who is the highest ranking elected official in U.S. history; former
Secretary of State Madeleine Albright; and feminist leaders from the past,
present and future including Gloria Steinem, who founded the National
Organization for Women, Kate Michelman, who will step down from the helm of
NARAL Pro-Choice America at the end of the year, and Carrie Sietstra,
executive director and founder of Law Students for Choice. Speakers
representing the African American, Hispanic and gay and lesbian communities
also addressed the crowd.
At the morning rally before the walk, New York Senator Hillary Clinton
received a rousing welcome as participants assembled on the national mall
before the walk, which began at 1 p.m. Saying that the last national
reproductive rights march in 1992 had ushered in the election of a
pro-choice president, Clinton called for all assembled to register and vote
in the fall election; a major message of the event. "To support individual
freedom and oppose the threats to individual rights, abortion is a question
of conscience," she said.
The delegation of pro-choice Republicans was 500-strong with representatives
from 12 states. Jennifer Blei Stockman, head of the Republican Pro-Choice
Coalition, said that her members were marching because they oppose
government's intrusion into individual lives and are deeply concerned by
recent actions by Congress and White House that attacked women's right to
"We support our party on many traditional issues," Stockman said, "but we do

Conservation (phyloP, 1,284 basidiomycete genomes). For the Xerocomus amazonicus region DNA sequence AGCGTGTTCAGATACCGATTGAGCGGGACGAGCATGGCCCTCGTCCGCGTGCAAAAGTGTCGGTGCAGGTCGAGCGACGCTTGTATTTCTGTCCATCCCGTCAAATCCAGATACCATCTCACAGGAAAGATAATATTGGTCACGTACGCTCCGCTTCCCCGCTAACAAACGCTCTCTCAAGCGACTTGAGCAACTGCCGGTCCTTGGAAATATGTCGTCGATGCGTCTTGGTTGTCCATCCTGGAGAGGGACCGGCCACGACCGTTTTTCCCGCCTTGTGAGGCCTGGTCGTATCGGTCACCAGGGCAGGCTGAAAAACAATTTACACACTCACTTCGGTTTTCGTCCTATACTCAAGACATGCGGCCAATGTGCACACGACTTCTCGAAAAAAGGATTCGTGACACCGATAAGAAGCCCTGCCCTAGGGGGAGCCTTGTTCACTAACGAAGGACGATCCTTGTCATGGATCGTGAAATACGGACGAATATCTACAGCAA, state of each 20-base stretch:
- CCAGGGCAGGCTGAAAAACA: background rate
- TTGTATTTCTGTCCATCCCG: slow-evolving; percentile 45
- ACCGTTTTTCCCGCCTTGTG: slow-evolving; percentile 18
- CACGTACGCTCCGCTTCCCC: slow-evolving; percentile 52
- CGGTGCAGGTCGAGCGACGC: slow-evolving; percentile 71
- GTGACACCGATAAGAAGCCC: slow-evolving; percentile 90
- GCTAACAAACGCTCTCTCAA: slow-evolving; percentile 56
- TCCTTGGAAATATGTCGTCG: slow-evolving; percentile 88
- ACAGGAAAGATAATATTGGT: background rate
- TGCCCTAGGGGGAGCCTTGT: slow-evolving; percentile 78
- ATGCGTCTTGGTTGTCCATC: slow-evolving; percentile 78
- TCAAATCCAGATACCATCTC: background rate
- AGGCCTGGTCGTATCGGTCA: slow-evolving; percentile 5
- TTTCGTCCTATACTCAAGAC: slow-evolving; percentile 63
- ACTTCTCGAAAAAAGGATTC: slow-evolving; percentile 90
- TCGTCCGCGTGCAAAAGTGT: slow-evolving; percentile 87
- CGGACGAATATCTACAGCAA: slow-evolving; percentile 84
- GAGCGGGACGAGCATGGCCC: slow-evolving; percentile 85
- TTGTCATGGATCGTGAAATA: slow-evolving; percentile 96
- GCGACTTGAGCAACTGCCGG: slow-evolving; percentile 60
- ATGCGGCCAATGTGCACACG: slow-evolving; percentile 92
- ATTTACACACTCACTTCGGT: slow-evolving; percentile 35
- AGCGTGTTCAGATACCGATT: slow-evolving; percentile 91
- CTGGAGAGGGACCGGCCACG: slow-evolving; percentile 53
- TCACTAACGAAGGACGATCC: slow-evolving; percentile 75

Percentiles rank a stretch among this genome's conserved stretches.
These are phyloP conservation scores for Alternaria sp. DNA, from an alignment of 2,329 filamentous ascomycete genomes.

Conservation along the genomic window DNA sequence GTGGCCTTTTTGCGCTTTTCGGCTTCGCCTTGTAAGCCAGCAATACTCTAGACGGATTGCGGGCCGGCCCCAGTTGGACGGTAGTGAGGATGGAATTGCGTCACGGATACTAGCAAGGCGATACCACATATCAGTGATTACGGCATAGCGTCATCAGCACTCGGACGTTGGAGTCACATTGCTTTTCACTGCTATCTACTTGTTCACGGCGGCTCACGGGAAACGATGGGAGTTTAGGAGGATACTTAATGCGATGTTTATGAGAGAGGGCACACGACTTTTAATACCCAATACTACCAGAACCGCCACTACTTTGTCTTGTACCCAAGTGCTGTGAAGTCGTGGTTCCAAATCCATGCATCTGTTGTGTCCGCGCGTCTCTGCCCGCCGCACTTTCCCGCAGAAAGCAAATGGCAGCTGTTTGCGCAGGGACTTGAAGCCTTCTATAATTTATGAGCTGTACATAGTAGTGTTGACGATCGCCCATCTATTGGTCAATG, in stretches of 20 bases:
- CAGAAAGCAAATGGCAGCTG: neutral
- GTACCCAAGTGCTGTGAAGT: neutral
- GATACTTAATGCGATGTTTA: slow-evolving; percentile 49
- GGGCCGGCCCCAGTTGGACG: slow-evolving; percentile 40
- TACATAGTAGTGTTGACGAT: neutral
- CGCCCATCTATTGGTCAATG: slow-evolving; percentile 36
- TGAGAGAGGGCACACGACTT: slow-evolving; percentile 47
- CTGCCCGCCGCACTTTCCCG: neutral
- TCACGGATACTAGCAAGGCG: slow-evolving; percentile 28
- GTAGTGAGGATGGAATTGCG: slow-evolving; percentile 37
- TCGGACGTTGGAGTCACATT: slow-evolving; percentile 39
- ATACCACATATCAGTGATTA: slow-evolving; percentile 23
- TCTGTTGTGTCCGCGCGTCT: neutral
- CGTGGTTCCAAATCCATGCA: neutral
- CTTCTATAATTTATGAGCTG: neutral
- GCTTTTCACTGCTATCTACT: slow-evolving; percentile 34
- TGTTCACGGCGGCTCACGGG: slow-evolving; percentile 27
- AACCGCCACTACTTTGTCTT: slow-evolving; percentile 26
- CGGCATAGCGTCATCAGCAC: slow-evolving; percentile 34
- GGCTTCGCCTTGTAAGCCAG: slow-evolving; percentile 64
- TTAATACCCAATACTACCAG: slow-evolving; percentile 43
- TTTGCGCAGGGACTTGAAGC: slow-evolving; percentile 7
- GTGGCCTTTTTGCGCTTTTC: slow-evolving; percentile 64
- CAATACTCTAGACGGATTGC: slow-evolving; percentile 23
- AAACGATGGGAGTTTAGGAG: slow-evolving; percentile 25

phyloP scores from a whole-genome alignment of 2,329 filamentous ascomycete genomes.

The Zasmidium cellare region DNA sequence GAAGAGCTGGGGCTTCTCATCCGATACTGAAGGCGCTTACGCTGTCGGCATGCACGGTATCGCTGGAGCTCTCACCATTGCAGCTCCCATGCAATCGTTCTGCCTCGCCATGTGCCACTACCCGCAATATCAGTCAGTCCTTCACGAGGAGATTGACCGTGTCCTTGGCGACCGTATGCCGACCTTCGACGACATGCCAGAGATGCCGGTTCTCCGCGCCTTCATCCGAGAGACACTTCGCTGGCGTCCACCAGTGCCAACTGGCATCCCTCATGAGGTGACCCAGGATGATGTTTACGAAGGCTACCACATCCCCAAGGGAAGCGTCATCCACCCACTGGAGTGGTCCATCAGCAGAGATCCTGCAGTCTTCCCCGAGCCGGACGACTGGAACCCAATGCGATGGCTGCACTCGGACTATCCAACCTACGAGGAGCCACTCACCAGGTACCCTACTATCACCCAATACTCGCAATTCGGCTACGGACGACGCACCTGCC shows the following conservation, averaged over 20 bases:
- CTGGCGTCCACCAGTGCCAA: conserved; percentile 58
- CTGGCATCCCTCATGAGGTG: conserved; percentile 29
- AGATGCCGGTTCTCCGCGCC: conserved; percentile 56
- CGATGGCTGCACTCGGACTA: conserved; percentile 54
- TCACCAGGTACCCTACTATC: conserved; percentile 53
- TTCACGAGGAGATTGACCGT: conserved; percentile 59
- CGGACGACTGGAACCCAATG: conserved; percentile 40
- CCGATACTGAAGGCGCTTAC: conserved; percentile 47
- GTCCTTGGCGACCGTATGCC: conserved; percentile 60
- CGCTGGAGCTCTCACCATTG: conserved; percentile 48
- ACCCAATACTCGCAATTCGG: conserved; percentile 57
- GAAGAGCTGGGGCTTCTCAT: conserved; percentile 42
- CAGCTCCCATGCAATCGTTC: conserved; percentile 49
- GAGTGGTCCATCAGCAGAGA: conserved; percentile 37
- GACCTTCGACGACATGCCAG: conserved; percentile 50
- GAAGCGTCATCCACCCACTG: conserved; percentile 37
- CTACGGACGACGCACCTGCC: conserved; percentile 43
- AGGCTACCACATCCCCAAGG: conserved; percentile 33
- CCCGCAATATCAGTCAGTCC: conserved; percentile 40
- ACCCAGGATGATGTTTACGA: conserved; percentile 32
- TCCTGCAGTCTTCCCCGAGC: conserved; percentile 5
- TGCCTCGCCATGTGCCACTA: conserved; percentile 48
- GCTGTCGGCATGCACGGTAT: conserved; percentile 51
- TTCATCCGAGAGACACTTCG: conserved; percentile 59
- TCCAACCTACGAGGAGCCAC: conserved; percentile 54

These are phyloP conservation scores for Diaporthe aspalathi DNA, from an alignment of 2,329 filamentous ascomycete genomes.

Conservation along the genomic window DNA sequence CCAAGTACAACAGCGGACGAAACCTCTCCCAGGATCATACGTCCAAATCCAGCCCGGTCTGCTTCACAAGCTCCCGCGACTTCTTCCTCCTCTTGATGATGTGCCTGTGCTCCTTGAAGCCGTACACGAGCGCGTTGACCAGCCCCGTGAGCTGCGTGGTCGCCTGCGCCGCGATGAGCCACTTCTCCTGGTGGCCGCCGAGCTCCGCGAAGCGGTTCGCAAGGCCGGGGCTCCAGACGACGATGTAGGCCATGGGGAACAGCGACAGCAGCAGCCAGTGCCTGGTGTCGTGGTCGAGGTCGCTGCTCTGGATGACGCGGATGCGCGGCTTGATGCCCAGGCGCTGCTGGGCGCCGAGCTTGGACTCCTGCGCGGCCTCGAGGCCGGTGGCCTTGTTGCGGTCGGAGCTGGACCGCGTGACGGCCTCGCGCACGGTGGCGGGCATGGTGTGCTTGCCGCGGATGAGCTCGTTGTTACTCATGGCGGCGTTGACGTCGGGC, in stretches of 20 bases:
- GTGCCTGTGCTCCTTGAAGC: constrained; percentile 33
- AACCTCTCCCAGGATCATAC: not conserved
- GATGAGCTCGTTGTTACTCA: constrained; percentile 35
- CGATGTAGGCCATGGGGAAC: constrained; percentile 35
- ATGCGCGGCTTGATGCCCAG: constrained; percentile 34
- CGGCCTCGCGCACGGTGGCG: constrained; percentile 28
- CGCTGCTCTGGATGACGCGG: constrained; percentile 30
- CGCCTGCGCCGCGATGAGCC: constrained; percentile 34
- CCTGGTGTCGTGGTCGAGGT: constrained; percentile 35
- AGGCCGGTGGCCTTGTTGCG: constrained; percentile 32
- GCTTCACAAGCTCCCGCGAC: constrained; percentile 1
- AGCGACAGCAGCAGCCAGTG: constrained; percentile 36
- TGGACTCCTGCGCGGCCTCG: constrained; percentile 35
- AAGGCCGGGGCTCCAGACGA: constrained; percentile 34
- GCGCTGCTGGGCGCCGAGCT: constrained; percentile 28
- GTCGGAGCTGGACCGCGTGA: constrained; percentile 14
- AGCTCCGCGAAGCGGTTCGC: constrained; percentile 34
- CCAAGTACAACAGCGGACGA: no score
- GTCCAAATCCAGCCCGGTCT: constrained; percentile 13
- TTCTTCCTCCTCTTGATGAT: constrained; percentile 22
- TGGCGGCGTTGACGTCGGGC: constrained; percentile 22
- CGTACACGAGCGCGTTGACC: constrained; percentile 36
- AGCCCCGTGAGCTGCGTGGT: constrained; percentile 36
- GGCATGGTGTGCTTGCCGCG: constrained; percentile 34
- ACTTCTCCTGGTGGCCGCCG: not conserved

not agree with the recent actions that limit personal freedom." It was a
reference to what many demonstrators here consider an intensifying and
frontal attack on abortion rights since 2002, when an anti-choice White
House and Congress began using legislation, judicial appointments and
executive fiat to roll back the clock on abortion rights.
November Abortion Ban
Last November, Bush signed a law criminalizing "partial birth" abortions, a
term criticized for being so clinically vague that it leaves women and
doctors open to prosecution for any procedure occurring after the 12th week
of pregnancy. The law includes an exception to preserve the life of the
mother but not her health. It is the first federal statute to restrict
abortion since the 1973 Roe v. Wade Supreme Court decision giving women the
legal right to abortion. Now being appealed by a number of pro-choice
organizations, the partial-birth law is currently blocked from enforcement
by a federal court injunction.
In April, Bush signed the Unborn Victims of Crime Act, a federal law that
confers legal status to fetuses injured by crimes against pregnant women.